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Our company receives work orders in the form of PDFs. Each PDF may contain one or more orders, or one order may include several PDF. In our current workflow, one employee "cleans up" the PDFs, combining or splitting them so that there is exactly one PDF per order. A team of employees then goes through the PDFs and enters the orders into our inventory tracking system, attaching the PDF itself for future reference.

The difficulty is that many of these employees work from home. Currently, we synchronize these files via Google Drive, but the sheer volume of files leads to many sync errors, which I expect would be similar with other sync services such as Dropbox or OneDrive.

  • There is not much benefit to accessing these files online only, instead of syncing them, as the user still has to download them to edit the PDF or upload to our inventory tracking system.
  • We can't move away from using PDFs because some of our clients still like to fax or mail in orders, and it's more important to accommodate their needs.

I think the solution is to do away with synchronization and have all the users work on the files in the same "place", but I'm running into more difficulties.

  • We could set up a server, and have each user remote desktop into the server to do their work, but management is leery about hosting our own server because we don't know anything about server management and security. We had a server several years ago and it kept getting hacked.
  • We could set up a NAS, and have each user VPN into the NAS and mount the shared folder as a network drive, but a NAS that can support VPN is really just a server itself, so we're back to the same problem with being vulnerable to hacking if we're not sure what we're doing.
  • Asana (workflow management) lets you create to-do lists via email, so we could conveniently email the PDFs into Asana, but it doesn't have tools to split/combine the PDFs or upload them to our inventory management system without downloading them first. Similar issues with other workflow management solutions.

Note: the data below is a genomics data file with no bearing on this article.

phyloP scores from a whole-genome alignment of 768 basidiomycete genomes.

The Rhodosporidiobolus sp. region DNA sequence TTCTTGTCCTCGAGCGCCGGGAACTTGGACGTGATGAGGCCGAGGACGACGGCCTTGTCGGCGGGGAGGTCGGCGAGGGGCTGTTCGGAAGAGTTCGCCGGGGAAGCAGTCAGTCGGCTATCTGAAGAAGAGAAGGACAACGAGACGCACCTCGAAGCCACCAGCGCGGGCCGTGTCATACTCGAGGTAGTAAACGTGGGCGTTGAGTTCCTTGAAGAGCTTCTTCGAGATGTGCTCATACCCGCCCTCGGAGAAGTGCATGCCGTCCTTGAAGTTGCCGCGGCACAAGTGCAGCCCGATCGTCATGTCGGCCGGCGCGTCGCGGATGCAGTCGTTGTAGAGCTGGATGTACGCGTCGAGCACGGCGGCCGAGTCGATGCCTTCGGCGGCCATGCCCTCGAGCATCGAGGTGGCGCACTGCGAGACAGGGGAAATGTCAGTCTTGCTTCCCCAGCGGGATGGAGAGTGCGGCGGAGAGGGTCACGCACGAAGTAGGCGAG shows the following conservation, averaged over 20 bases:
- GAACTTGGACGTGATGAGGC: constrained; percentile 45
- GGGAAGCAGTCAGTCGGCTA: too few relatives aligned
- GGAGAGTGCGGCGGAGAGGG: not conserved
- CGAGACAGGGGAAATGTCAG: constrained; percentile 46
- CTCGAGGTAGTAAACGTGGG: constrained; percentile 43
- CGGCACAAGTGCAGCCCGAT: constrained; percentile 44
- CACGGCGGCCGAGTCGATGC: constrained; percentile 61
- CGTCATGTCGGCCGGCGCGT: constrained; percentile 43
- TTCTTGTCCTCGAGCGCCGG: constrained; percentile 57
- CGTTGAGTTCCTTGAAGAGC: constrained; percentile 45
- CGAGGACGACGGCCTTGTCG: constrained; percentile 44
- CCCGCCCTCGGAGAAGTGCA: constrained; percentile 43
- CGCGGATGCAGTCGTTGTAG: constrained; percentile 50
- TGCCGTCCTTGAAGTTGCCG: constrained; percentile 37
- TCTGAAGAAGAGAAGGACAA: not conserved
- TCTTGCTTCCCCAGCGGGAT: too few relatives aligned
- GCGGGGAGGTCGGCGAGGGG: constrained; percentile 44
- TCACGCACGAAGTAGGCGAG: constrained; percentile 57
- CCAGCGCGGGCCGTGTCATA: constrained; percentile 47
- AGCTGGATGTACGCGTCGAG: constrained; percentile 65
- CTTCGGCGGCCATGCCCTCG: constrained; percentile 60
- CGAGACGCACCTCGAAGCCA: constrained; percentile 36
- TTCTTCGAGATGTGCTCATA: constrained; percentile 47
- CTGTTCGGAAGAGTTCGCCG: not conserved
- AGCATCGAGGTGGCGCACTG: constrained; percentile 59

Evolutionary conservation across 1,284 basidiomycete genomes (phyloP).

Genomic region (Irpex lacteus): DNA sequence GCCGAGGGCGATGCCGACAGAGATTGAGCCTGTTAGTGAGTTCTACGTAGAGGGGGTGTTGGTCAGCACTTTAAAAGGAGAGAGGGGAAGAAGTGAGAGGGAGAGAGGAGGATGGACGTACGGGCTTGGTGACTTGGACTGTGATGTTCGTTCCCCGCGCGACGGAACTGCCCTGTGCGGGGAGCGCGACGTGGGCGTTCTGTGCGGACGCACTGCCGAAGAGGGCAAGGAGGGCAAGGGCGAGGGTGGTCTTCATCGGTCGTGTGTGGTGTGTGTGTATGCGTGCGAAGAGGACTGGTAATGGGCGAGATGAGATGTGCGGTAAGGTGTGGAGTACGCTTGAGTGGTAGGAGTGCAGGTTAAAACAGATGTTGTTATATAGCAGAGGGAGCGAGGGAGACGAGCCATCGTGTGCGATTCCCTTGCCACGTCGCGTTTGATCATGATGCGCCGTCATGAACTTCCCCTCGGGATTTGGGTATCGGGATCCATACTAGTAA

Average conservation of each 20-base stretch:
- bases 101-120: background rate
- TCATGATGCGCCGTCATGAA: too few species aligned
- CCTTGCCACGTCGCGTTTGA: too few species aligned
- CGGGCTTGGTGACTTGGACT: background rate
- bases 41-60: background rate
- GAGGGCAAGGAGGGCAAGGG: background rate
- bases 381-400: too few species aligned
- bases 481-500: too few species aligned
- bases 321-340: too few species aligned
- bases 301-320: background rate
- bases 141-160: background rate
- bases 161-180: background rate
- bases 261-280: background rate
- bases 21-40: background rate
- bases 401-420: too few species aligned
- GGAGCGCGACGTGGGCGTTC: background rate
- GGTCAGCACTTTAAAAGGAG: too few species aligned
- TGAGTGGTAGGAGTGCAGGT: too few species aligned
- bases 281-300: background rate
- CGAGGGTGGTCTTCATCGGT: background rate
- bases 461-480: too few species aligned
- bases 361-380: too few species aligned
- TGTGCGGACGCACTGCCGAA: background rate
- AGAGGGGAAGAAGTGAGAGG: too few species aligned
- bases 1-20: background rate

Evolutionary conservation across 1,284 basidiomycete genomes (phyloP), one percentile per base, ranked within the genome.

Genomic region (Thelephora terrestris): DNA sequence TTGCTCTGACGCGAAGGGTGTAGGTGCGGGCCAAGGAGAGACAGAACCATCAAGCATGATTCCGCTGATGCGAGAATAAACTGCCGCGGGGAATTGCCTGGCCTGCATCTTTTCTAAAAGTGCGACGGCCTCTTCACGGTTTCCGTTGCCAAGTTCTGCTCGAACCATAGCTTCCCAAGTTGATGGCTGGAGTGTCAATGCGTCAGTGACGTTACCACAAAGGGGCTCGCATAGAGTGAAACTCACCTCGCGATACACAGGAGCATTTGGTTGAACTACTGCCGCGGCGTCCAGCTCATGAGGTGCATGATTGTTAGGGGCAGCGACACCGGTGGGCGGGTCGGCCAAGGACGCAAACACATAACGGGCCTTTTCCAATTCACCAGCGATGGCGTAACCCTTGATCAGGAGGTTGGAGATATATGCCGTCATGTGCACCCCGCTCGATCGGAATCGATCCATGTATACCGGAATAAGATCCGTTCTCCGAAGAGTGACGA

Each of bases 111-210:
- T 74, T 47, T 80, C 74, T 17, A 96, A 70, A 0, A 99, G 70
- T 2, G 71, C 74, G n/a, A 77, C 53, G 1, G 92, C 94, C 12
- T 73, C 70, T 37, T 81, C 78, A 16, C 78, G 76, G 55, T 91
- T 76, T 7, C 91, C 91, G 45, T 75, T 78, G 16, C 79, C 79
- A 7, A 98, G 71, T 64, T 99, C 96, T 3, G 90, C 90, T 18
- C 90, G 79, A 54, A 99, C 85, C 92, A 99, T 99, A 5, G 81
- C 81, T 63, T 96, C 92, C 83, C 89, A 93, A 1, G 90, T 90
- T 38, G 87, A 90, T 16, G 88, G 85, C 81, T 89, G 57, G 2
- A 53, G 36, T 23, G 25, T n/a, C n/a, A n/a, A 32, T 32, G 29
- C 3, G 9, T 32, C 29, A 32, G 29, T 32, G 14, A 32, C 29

• Something nice Google Drive included was the detailed file history, which made it relatively easy to track down missing or misplaced files
  • Hacks to assign a drive letter to the Google Drive folder are not helpful, as they still require the file to be synced, rather than accessed directly over the network.
  • Google Drive is currently testing placeholders, which sounds promising, but this requires G Suite Business, and we are on G Suite Basic. Upgrading to Business would double our monthly G Suite bill, which is out of budget (we can pay a few hundred a month, but not a few thousand a month).
  • Seafile Drive Client sounds promising, but it is still in beta.
  • Dropbox's Smart Sync/Project Infinite also sounds promising, but it still "syncs" files on demand, rather than editing them on the server.
  • OneDrive has (had?) placeholders in Windows 8, but they are still "forthcoming" in Windows 10.

So, are there any services that offer managed servers or hosted network folders, where they will take care of all the security and server management, and let users access the files and folders via Windows File Explorer as a network drive or folder? I've been trying to Google this for a while but I must be using the wrong terminology because nothing's coming up. The online storage solutions I have found all require that I set up a server to give others access, which is exactly what I'm trying to avoid.

We have a good-sized budget for this, as it would save us hundreds of dollars a month.

Similar (unanswered) question: What cloud storage software should I use for my company?

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I would suggest taking a look at Amazon S3 for your actual storage and Cloud Berry Pro for the user interface.

Amazon S3 storage charges look reasonable to me for the use that you are envisioning especially if you set up life-cycle rules to slide your data down the slope into Glacier.

Cloud Berry provides a FileZilla like user interface to S3 with Free or Pro ($40 per seat one off charge).

  • Thanks, but this isn't any better than accessing Google Drive via the browser (see the first bullet), since local programs wouldn't be able to access the files as part of the file system. The user would have to manually download the file, make edits, and re-upload it. – browly Jul 5 '17 at 15:11
  • Never mind; CloudBerry Drive does let you mount an S3 bucket as a network drive, so it looks like this would work. Thanks! – browly Jul 5 '17 at 18:03

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